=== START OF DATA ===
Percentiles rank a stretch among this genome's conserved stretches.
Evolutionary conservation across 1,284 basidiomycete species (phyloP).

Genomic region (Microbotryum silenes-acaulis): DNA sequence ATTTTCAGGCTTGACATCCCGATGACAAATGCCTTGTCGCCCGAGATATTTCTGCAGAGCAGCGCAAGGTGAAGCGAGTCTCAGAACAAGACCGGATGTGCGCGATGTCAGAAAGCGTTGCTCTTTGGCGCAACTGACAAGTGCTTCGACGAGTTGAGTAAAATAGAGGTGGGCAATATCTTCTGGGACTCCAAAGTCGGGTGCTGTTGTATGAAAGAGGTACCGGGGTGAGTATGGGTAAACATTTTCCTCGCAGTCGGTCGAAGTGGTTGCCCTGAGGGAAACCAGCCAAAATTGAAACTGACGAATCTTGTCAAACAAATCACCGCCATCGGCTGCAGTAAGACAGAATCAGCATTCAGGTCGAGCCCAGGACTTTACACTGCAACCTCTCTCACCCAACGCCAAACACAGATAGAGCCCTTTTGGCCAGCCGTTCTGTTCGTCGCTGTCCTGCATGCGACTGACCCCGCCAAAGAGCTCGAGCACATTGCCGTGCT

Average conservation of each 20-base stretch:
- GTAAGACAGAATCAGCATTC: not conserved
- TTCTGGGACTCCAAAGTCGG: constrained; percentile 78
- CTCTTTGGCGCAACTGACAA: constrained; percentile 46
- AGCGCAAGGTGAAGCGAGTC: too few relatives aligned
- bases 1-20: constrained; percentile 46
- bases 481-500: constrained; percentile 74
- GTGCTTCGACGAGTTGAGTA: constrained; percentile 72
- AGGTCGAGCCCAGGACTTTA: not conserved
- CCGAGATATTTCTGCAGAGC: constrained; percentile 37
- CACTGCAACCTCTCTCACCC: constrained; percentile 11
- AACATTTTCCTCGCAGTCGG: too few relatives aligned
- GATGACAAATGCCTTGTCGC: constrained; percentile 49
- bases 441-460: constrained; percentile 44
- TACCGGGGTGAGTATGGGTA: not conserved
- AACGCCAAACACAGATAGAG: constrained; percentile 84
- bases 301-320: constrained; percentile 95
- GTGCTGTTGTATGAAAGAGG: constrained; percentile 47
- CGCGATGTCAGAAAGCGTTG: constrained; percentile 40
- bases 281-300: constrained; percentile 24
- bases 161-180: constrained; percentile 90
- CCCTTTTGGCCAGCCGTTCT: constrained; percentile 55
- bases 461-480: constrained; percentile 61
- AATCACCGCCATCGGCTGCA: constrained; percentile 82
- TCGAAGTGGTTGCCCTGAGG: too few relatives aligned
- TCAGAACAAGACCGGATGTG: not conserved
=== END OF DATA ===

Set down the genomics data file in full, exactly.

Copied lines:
Percentiles rank a stretch among this genome's conserved stretches.
Evolutionary conservation across 1,284 basidiomycete species (phyloP).

Genomic region (Microbotryum silenes-acaulis): DNA sequence ATTTTCAGGCTTGACATCCCGATGACAAATGCCTTGTCGCCCGAGATATTTCTGCAGAGCAGCGCAAGGTGAAGCGAGTCTCAGAACAAGACCGGATGTGCGCGATGTCAGAAAGCGTTGCTCTTTGGCGCAACTGACAAGTGCTTCGACGAGTTGAGTAAAATAGAGGTGGGCAATATCTTCTGGGACTCCAAAGTCGGGTGCTGTTGTATGAAAGAGGTACCGGGGTGAGTATGGGTAAACATTTTCCTCGCAGTCGGTCGAAGTGGTTGCCCTGAGGGAAACCAGCCAAAATTGAAACTGACGAATCTTGTCAAACAAATCACCGCCATCGGCTGCAGTAAGACAGAATCAGCATTCAGGTCGAGCCCAGGACTTTACACTGCAACCTCTCTCACCCAACGCCAAACACAGATAGAGCCCTTTTGGCCAGCCGTTCTGTTCGTCGCTGTCCTGCATGCGACTGACCCCGCCAAAGAGCTCGAGCACATTGCCGTGCT

Average conservation of each 20-base stretch:
- GTAAGACAGAATCAGCATTC: not conserved
- TTCTGGGACTCCAAAGTCGG: constrained; percentile 78
- CTCTTTGGCGCAACTGACAA: constrained; percentile 46
- AGCGCAAGGTGAAGCGAGTC: too few relatives aligned
- bases 1-20: constrained; percentile 46
- bases 481-500: constrained; percentile 74
- GTGCTTCGACGAGTTGAGTA: constrained; percentile 72
- AGGTCGAGCCCAGGACTTTA: not conserved
- CCGAGATATTTCTGCAGAGC: constrained; percentile 37
- CACTGCAACCTCTCTCACCC: constrained; percentile 11
- AACATTTTCCTCGCAGTCGG: too few relatives aligned
- GATGACAAATGCCTTGTCGC: constrained; percentile 49
- bases 441-460: constrained; percentile 44
- TACCGGGGTGAGTATGGGTA: not conserved
- AACGCCAAACACAGATAGAG: constrained; percentile 84
- bases 301-320: constrained; percentile 95
- GTGCTGTTGTATGAAAGAGG: constrained; percentile 47
- CGCGATGTCAGAAAGCGTTG: constrained; percentile 40
- bases 281-300: constrained; percentile 24
- bases 161-180: constrained; percentile 90
- CCCTTTTGGCCAGCCGTTCT: constrained; percentile 55
- bases 461-480: constrained; percentile 61
- AATCACCGCCATCGGCTGCA: constrained; percentile 82
- TCGAAGTGGTTGCCCTGAGG: too few relatives aligned
- TCAGAACAAGACCGGATGTG: not conserved